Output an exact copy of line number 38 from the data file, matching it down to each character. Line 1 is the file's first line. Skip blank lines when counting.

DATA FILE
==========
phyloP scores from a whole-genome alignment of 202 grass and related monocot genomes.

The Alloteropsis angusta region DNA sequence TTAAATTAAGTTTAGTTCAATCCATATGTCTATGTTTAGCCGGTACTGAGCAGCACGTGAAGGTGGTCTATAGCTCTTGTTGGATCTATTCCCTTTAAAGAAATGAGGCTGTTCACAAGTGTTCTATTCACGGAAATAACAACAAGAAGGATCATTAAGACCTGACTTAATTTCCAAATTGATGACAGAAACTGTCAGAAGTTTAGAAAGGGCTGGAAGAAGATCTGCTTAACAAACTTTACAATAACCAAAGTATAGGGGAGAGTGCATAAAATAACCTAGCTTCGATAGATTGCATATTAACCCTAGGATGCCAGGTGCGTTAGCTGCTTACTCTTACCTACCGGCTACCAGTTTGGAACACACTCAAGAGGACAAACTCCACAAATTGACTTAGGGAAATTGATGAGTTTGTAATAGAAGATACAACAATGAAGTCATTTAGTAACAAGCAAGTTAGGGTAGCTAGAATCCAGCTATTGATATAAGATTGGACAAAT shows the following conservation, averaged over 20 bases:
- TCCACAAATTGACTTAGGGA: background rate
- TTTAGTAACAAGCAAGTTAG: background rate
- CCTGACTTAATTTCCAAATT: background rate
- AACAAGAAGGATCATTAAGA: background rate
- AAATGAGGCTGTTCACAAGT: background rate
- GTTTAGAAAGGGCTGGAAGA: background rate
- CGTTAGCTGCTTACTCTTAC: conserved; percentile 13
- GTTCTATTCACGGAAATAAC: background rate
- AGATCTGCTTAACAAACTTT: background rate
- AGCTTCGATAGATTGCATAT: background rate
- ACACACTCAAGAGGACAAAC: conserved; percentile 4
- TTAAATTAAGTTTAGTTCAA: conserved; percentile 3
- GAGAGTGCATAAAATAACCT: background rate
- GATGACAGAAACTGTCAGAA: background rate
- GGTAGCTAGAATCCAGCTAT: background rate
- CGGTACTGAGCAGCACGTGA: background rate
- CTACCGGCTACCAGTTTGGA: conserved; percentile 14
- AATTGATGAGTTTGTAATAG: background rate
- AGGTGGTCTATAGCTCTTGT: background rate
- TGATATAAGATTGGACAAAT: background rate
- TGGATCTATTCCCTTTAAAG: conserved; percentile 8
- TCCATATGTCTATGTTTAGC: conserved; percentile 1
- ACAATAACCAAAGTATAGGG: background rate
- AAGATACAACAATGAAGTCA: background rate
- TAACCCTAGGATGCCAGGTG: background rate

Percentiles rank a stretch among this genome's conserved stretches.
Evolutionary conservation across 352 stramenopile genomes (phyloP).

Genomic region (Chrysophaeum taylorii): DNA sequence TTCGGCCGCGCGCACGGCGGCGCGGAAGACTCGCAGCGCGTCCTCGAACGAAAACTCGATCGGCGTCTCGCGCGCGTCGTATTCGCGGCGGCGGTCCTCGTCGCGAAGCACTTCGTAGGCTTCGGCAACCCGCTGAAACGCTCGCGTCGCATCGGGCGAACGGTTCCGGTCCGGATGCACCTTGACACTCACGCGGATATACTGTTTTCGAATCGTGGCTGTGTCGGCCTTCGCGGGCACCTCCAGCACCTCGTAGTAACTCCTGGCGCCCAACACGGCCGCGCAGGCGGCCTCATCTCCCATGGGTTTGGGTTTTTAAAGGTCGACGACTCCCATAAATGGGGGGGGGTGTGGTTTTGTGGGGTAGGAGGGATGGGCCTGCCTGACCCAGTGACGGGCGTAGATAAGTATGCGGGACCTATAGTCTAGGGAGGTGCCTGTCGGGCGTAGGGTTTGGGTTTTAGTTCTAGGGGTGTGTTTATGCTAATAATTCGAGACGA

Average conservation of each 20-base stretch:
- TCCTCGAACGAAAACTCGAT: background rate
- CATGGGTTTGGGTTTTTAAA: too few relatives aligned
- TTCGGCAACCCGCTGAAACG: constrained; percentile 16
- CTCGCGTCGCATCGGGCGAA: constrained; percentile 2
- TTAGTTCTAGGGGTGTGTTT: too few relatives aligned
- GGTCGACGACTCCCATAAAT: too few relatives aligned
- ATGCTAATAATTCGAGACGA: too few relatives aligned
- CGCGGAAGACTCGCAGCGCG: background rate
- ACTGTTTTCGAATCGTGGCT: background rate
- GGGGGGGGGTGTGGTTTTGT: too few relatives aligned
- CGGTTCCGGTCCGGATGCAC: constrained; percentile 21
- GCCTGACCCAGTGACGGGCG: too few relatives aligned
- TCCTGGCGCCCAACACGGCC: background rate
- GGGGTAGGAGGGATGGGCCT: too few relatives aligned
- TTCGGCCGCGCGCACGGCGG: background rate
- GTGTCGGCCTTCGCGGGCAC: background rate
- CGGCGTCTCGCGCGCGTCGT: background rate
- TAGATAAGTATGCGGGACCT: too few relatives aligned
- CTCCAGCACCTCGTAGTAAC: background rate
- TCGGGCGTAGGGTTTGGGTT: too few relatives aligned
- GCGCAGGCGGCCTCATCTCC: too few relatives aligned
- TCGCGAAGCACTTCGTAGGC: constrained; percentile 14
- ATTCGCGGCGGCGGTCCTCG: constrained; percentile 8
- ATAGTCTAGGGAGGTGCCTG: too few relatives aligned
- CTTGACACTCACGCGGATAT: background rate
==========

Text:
- ATGCTAATAATTCGAGACGA: too few relatives aligned